The Mountain West Conference isn’t finished announcing its television schedule for the upcoming football season, and already Utah State has it better than BYU or Utah did their last five years in the league.
And Aggie fans are going to be able to watch most if not all their team’s games this fall — if they have a cable hookup and Internet access.
The MWC’s primary national TV partner is the CBS Sports Network, and USU is scheduled to appear on that channel five times (at Air Force; vs. BYU; vs. Boise State; at New Mexico; and vs. Colorado State). The league’s secondary national partner is ESPN, and the Aggies currently have one game (at San Jose State) on that network.
After a six-year hiatus, in 2012 ESPN/ESPN2 licensed four games from the MWC. That number will quadruple this season with the seven Thursday- or Friday-night games already announced and another 10-12 games pending.
“There’s a plethora of games and we’re still working on some regional packages, along with the digital network we’re launching,” said MWC associate commissioner Javan Hedlund. “Our goal is to have as many football and basketball games as possible out there.”
Details are pending, but MWC games that aren’t selected by CBSSN, ESPN or the yet-to-be-named regional partners (maybe ROOT or Altitude?) will almost certainly end up on that Mountain West digital network.
Which means few, if any, local TV broadcasts.
“The digital network is going to be similar to what you see on ESPN3,” Hedlund said. “It’s going to be a very high-quality broadcast that you can watch on your laptop, on your phone, on your tablet anywhere in the world.”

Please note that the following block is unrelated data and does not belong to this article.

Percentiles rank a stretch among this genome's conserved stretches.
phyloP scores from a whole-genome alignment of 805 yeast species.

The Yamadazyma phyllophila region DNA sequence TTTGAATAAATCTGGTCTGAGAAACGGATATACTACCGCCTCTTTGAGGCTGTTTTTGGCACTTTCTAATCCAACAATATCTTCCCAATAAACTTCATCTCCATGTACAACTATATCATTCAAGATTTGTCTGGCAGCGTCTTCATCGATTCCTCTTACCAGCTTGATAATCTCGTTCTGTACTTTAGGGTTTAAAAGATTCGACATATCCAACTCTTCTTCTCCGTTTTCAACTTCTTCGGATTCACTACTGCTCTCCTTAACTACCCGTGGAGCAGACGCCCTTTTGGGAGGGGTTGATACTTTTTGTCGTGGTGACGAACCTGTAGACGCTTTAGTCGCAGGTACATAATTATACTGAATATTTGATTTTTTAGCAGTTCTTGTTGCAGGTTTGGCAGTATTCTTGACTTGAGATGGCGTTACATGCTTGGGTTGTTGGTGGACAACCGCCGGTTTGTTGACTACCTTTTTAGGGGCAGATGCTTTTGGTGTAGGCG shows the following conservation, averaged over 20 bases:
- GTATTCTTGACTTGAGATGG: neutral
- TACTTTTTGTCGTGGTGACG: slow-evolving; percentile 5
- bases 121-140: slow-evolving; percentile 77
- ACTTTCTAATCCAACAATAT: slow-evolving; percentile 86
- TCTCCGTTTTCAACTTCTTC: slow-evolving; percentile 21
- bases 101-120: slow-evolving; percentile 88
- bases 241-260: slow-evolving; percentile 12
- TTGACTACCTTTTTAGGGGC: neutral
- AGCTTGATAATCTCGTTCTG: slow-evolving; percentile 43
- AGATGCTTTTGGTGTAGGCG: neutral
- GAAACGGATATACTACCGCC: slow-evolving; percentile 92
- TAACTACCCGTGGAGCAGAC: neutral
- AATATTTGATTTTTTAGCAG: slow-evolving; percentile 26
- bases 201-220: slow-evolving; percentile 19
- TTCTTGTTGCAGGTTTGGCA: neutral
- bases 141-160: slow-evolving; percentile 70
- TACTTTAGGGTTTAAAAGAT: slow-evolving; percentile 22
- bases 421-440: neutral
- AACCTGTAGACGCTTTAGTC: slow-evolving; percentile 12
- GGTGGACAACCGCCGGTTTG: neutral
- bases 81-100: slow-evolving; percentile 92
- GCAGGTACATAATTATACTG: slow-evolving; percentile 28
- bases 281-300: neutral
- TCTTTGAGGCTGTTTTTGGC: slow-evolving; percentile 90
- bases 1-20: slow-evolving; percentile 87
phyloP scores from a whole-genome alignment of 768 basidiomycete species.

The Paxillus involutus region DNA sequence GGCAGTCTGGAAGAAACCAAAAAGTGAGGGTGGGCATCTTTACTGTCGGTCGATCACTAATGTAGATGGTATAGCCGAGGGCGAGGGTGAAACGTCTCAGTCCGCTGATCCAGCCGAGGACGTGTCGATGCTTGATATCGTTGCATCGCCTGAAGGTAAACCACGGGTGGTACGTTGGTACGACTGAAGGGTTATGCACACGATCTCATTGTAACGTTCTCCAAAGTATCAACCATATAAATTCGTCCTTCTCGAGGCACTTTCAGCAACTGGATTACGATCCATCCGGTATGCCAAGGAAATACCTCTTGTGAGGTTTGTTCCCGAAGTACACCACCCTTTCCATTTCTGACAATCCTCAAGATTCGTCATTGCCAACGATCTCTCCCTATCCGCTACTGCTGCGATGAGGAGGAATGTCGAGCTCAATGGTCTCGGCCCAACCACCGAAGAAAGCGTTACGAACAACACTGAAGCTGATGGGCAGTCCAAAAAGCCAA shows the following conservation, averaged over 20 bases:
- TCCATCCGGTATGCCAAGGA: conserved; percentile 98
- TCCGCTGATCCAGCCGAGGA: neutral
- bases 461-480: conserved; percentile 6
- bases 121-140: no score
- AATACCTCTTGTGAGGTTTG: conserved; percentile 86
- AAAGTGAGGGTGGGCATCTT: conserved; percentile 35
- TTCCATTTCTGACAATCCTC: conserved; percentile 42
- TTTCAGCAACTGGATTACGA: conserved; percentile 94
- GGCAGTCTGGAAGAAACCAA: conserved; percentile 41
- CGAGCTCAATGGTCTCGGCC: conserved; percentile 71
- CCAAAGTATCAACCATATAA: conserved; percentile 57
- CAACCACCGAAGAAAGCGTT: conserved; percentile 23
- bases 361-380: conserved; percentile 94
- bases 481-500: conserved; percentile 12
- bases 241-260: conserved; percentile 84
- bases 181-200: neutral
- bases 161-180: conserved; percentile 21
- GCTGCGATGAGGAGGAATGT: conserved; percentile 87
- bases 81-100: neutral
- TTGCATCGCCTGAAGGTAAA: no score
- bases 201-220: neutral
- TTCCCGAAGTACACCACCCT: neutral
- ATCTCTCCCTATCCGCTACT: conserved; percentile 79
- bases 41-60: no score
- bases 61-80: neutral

It’s what was promised to MWC fans back when CBSSN was still CSTV and the Mountain West Sports Network — aka The Mtn. — was launched. Only this time, it looks like it’s actually going to happen.
In terms of TV, Aggie fans in Utah and around the country will have an easier time seeing games than Ute and Cougar fans did after the launch of The Mtn. in 2006. Of the 10 Utah State games for which the MWC holds TV rights (home games and league road games), six are currently scheduled on a readily available cable channels.
(CBSSN is in about 48 million homes — which is still about 35 million more than The Mtn.’s distribution at its peak — but it is carried by Comcast, Dish and DirecTV.)
In 2010 — their last year in the Mountain West — that number was four out of 10 for BYU and three out of 10 for Utah — and that’s counting both CBSSN (then CBS College Sports) and the NBC Sports Network (then Versus), which were harder to find in 2010 than they are in 2013.
The other 13 games were on the poorly distributed channel The Mtn.
The forthcoming Mountain West digital network is designed to replace The Mtn., which folded its tent 11 months ago. It’s not just a question of football and men’s basketball, but everything from women’s basketball to volleyball to softball to baseball.
“With The Mtn. going away, our goal is to provide as much of that content to viewers as possible,” Hedlund said. “We’re trying to replace the content that we lost from The Mtn. And now have that through our digital network, our two national partners and whoever we go with regionally.”
Scott D. Pierce covers television for The Salt Lake Tribune. Email him at firstname.lastname@example.org; follow him on Twitter @ScottDPierce.